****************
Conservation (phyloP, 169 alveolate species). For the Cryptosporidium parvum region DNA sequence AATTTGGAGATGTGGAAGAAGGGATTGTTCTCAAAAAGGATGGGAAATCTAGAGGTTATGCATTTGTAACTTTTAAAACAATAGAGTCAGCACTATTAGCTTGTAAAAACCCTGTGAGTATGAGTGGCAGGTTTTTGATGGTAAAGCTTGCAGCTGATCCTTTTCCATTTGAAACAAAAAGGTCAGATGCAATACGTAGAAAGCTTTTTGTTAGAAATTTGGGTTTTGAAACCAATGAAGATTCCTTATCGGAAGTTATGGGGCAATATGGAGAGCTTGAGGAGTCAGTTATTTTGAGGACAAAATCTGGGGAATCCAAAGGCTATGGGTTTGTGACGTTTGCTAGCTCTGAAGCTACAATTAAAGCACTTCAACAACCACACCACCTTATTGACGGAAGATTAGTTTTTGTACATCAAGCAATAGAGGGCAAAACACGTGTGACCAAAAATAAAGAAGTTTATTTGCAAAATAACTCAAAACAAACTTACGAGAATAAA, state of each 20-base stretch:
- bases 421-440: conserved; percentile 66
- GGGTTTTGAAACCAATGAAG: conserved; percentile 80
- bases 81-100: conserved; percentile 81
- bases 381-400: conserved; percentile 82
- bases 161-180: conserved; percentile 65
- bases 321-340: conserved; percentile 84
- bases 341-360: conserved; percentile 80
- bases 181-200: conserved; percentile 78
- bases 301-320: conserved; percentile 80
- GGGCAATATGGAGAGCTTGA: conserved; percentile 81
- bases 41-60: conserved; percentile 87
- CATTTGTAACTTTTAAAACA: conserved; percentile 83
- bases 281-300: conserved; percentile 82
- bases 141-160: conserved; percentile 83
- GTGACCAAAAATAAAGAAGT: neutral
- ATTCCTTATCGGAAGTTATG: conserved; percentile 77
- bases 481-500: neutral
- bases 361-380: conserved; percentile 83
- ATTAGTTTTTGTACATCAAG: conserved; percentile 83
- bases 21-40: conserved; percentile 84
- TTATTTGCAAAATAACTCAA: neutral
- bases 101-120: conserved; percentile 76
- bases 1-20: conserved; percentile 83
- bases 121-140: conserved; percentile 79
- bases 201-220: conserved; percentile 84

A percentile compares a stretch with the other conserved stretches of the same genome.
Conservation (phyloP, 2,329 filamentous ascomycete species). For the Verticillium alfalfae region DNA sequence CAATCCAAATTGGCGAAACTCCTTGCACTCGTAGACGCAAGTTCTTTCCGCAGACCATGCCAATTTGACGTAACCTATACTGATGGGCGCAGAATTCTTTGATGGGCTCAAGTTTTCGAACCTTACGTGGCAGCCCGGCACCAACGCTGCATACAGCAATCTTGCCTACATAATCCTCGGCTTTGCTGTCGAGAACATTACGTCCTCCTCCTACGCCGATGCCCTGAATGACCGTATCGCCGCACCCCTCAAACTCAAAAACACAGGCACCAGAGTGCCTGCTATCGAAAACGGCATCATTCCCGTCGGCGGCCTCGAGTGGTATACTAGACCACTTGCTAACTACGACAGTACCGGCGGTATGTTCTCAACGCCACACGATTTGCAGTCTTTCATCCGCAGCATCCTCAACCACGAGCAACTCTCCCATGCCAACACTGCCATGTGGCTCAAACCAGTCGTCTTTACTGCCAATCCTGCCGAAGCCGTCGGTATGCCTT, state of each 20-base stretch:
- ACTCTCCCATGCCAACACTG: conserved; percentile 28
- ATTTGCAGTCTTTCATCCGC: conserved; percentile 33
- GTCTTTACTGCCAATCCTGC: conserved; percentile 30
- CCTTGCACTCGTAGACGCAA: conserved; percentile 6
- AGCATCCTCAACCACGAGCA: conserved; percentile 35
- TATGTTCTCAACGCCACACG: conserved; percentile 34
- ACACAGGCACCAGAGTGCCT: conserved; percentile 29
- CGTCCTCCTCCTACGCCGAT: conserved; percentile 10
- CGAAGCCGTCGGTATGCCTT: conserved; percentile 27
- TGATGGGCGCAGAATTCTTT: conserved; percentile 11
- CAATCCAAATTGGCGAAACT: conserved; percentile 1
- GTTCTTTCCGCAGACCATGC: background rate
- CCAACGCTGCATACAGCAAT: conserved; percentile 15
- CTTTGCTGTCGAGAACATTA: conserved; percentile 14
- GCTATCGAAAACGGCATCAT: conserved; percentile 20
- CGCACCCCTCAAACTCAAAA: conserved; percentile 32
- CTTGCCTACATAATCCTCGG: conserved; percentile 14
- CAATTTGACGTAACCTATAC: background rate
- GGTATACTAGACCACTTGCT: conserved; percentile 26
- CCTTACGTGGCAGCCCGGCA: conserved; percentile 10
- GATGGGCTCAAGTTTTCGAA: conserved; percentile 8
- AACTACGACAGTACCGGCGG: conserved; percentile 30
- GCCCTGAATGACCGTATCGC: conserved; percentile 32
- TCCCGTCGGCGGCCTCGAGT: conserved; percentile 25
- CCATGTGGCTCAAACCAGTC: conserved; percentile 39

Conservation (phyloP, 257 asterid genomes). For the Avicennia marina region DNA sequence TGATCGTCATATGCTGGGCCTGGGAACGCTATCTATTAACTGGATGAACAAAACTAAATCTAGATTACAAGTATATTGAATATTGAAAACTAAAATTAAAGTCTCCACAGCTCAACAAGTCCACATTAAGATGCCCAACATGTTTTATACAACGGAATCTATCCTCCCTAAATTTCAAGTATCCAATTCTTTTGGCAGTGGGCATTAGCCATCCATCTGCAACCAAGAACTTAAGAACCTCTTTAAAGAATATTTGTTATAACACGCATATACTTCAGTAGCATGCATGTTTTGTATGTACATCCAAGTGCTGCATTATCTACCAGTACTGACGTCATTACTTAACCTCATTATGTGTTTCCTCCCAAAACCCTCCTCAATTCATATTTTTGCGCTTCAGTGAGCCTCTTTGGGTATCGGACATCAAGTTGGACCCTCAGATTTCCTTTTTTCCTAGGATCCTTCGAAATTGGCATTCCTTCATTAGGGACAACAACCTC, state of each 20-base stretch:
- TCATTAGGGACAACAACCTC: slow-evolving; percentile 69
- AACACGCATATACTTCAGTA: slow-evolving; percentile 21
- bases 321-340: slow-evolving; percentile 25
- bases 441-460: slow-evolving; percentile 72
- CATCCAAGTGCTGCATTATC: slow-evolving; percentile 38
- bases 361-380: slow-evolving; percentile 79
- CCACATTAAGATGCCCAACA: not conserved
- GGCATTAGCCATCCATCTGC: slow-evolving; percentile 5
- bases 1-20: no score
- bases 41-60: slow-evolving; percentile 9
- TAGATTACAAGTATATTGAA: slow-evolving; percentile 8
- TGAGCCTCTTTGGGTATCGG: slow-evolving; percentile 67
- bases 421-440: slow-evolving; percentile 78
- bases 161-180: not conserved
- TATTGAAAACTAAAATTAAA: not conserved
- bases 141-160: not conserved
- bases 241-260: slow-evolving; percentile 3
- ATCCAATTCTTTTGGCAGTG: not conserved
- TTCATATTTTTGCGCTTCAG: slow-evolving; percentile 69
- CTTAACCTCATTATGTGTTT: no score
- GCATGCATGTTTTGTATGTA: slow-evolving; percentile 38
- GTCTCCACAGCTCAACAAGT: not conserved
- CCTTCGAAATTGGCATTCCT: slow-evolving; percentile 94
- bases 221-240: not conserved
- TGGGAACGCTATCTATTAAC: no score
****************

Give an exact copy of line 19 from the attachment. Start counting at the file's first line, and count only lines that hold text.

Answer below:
- bases 361-380: conserved; percentile 83